The characteristics of an object can say a lot but are also very much influenced by the user’s interpretation. People have their very own vision of an object, that can be different from the designer’s. So, to conclude, I would say that a design idea is truly communicative when the translation is well done and reflects the meaning.

Wendy Andreu - Fat Pyramid
Fat Pyramid by Wendy Andreu & Bram Vanderbeke – ©Wendy Andreu

Working on experimental projects, together with commissioned works for public and private clients, how do you go about the prototyping phase? Is it a crucial part of your design process?

Wendy Andreu: “Yes and no. Prototyping is useful as it allows to define precisely an object. It is especially necessary while working for an edition house or for the industry. 

Though, the more uniques pieces or collectible ones are more driven by a certain spontaneity and in this case making a prototype is not necessary.”

Wendy Andreu - 8 legged stool on wheels
The 8 Legged Stools on Wheels are made following the idea of absurd complexity – ©Wendy Andreu

In your career, you have received awards, taken part in exhibitions and worked with influential clients, but when did your work start to get recognition?

Wendy Andreu: “Recognition comes project after project, bit by bit. My work is very personal and subjective. When I design something, I am quite sure about what I am doing because it is very linked to myself.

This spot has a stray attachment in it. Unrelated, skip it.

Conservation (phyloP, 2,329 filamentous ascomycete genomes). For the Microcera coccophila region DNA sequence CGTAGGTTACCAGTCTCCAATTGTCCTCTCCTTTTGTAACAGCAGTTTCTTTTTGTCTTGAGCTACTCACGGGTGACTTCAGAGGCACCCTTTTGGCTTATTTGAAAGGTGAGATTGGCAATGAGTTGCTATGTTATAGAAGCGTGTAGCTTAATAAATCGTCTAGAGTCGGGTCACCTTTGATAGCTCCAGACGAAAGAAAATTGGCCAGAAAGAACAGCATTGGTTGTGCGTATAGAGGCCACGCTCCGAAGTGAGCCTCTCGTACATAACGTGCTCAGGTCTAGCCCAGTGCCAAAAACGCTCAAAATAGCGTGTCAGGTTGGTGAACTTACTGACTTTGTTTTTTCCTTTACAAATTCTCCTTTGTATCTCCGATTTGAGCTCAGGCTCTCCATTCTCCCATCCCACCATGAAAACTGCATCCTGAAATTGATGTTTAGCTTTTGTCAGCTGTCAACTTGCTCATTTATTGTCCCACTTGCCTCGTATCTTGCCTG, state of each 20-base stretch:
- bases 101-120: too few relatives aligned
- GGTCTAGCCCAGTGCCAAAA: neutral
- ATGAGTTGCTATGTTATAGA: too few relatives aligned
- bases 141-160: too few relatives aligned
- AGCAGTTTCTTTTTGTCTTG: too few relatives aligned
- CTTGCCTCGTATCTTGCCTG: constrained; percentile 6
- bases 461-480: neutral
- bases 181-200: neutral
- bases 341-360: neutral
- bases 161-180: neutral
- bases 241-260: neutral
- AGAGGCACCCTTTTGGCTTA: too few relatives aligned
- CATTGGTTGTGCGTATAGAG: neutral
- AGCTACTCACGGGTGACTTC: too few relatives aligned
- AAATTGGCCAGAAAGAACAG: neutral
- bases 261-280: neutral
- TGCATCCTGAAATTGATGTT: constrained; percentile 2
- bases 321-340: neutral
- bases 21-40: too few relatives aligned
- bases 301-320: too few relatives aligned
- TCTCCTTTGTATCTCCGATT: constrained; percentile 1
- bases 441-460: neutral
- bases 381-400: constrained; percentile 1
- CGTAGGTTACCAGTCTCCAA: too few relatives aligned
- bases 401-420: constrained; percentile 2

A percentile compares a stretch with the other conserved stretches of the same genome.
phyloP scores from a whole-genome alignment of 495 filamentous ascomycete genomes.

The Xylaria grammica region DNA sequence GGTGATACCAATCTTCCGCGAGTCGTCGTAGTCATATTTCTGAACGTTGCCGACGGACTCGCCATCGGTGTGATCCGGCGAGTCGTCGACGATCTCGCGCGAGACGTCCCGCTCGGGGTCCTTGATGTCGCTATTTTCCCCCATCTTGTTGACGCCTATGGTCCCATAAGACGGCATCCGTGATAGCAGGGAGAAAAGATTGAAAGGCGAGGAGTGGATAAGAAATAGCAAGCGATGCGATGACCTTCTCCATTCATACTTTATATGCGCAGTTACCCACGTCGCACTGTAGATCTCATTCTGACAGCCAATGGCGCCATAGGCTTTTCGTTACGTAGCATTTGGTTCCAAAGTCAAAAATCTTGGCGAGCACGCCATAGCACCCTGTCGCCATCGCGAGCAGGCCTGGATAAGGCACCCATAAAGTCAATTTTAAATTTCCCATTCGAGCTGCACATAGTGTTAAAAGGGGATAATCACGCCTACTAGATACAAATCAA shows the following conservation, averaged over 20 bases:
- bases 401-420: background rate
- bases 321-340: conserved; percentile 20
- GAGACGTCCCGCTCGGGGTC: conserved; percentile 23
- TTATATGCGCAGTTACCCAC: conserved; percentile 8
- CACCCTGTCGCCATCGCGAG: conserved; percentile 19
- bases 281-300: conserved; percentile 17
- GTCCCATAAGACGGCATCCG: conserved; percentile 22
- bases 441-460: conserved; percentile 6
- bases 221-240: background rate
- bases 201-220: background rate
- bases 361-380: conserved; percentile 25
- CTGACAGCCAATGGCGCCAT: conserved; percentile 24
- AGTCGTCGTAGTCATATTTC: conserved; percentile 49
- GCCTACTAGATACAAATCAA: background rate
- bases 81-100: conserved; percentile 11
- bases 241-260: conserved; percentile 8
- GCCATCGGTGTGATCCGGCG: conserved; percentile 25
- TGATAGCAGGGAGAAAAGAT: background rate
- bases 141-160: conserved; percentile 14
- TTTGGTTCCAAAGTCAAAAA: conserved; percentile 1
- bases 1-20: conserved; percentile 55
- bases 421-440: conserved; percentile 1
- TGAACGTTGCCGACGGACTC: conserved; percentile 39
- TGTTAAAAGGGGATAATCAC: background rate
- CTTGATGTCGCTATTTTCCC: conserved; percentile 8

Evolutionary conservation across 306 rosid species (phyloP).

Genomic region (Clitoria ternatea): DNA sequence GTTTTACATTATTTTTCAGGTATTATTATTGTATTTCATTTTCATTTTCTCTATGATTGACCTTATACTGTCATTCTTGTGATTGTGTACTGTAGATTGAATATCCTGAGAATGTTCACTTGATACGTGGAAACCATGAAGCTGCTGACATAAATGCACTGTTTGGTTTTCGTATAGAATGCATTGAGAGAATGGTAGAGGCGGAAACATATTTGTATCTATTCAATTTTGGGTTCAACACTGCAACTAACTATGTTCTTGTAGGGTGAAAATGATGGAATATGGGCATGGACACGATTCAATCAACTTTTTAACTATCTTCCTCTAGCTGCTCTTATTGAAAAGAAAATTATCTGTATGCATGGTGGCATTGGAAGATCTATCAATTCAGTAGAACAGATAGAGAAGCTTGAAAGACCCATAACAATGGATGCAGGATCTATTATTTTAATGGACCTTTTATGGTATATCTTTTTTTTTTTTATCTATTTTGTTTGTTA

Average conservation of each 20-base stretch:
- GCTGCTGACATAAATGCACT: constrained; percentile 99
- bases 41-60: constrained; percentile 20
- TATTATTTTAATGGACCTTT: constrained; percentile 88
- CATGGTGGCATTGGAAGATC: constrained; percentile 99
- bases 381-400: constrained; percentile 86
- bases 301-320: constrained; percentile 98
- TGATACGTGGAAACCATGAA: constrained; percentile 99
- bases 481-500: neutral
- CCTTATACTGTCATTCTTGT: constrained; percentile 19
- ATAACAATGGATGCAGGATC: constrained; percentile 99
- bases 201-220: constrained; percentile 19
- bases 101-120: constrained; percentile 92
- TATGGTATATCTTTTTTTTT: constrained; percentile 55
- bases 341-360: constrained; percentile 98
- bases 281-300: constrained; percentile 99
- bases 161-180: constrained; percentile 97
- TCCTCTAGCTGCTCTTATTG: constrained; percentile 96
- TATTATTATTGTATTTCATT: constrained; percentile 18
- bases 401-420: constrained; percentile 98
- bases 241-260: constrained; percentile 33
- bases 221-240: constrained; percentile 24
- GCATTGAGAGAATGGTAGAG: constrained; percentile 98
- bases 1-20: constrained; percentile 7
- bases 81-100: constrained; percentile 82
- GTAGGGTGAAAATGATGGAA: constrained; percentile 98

I do not work for recognition, I work for customers and myself. But of course, encouragements are always welcome and help to move forward!”

Wendy Andreu - Screen Shelf
The Screen Shelf by Wendy Andreu is built of steel with a textured coating – ©Pim Top

What is next for Wendy Andreu?

Wendy Andreu: “I am currently working on various and exciting projects: installations, tapestries, furnitures… On a more prospective level, I am continuing the research on the textile regarding shaping techniques and working with waste materials.

One of my most special chairs: the Dragon Chair is exhibited in the Musée des Arts Décoratifs in Paris. Also, I designed a dance floor for the Martell Foundation in Cognac, the exhibition will be visible until January 2022. I am also part of a show that will take place in Lille in April! I truly hope that culture will have more visibility despite the sanitary crisis.

Eager to explore new design processes? Don’t miss furniture and home accessory by Debra Folz, blending traditional craft with contemporary visual languages!

Wendy Andreu - X furnitures